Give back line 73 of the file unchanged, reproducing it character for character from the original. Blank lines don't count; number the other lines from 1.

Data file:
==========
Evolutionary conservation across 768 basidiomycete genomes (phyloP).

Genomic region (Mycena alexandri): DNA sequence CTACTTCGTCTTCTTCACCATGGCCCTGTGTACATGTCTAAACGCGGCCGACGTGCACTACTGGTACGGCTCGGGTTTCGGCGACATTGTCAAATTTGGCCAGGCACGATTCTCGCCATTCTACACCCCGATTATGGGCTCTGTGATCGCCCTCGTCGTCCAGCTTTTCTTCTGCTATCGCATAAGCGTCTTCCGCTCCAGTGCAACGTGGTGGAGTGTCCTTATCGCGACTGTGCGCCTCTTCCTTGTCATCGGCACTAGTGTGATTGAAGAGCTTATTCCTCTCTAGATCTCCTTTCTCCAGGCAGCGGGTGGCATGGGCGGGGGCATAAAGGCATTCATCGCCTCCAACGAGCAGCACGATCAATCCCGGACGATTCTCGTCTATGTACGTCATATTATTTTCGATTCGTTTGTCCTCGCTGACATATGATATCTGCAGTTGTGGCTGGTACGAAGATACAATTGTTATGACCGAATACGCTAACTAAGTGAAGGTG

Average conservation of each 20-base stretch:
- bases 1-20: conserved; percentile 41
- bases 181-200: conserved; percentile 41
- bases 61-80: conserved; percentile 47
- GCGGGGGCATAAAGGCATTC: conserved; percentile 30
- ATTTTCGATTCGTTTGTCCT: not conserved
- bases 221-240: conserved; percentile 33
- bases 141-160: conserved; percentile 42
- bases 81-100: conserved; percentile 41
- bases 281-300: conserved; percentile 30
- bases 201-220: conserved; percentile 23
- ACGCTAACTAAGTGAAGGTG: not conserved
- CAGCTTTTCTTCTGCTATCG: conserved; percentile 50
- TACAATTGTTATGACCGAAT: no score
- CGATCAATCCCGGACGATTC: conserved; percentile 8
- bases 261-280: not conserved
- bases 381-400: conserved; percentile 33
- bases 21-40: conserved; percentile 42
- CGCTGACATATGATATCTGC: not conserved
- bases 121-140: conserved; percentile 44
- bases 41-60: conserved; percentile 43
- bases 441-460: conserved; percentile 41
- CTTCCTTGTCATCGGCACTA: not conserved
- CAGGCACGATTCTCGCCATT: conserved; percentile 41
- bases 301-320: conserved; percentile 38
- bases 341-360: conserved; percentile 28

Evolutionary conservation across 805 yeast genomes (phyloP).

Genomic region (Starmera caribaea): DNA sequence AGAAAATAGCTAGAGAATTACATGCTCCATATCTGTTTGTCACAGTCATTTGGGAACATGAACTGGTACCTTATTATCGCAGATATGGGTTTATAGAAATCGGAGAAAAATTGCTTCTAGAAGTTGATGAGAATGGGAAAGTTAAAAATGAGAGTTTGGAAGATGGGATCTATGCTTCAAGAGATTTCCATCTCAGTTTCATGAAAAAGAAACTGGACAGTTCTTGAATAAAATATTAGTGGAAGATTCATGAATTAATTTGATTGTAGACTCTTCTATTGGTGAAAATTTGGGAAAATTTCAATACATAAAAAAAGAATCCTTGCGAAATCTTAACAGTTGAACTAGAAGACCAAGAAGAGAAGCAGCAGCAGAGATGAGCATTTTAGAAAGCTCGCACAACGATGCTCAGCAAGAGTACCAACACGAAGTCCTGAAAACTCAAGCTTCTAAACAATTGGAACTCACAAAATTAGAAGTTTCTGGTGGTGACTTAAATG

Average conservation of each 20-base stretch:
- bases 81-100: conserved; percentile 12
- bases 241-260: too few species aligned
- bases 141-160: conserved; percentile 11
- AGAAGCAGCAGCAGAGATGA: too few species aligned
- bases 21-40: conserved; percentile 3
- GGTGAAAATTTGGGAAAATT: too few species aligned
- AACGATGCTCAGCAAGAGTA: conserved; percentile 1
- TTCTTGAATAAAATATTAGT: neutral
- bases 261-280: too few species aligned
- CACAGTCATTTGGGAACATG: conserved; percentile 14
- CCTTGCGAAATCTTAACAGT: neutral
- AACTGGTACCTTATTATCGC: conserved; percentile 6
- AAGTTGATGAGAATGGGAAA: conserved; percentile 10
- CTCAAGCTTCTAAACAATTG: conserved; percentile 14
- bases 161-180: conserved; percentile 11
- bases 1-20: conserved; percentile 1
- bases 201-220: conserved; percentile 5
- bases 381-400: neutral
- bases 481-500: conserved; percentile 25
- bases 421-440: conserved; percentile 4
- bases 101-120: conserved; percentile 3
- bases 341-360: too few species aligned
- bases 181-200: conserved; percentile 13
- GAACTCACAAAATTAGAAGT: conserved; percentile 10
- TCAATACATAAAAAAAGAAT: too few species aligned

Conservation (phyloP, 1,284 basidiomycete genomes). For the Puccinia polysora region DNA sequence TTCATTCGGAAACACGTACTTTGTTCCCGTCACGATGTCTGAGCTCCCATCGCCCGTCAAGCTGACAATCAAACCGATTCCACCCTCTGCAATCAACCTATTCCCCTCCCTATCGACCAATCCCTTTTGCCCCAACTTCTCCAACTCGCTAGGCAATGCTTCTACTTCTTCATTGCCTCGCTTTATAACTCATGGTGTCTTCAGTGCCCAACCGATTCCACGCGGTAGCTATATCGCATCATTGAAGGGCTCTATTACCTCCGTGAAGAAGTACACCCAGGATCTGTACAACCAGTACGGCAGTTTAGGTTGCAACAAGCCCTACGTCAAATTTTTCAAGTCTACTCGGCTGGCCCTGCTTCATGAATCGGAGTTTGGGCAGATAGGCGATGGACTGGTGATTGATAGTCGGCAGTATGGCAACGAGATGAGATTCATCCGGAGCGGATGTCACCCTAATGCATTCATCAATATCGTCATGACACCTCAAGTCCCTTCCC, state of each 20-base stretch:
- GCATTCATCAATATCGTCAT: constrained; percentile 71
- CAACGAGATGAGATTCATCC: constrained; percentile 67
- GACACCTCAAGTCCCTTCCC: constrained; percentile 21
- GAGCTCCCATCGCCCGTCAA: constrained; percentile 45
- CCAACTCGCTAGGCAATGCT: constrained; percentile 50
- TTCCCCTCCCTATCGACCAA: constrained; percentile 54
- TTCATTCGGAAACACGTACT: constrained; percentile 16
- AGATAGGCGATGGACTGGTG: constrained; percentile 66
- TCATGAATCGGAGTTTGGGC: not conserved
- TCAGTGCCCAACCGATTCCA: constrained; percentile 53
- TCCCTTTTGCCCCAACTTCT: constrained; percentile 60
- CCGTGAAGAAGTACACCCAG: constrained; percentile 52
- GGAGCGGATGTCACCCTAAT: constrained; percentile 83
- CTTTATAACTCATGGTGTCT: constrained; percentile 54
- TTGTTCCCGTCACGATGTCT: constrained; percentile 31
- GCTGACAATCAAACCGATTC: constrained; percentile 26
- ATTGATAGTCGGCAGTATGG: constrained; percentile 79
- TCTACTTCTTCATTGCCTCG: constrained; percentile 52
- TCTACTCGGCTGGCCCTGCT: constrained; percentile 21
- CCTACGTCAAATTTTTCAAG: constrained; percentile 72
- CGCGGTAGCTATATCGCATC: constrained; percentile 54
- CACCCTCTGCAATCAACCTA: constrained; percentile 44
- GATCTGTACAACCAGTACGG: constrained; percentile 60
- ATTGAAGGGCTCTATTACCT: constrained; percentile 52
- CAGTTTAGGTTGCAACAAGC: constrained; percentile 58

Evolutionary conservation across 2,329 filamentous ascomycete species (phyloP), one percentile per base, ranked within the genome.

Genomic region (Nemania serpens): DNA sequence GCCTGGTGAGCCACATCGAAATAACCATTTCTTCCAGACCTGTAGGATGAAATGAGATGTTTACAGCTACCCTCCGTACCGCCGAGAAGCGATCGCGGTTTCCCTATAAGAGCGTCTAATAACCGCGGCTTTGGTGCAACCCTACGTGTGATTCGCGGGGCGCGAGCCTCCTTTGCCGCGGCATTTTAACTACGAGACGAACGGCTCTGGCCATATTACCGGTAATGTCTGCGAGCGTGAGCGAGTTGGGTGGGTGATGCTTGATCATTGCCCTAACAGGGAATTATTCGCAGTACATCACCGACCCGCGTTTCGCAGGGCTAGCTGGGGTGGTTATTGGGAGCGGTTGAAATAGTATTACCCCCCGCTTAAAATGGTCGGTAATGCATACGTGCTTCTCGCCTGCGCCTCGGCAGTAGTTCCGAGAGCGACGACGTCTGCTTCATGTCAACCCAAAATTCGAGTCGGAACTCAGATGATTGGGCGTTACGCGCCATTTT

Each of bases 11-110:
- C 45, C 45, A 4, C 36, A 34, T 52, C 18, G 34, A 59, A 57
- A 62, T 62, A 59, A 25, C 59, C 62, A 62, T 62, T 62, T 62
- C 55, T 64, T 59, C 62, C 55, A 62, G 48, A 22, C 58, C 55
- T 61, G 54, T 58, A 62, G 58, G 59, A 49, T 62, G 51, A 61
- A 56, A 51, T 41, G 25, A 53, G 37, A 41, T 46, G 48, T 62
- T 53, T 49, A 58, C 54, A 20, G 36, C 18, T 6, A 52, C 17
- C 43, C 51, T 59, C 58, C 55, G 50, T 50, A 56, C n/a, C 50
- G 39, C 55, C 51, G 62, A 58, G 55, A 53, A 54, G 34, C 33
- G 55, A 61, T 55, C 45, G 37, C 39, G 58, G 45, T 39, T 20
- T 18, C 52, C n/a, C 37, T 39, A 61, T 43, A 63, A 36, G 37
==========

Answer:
- GCTGACAATCAAACCGATTC: constrained; percentile 26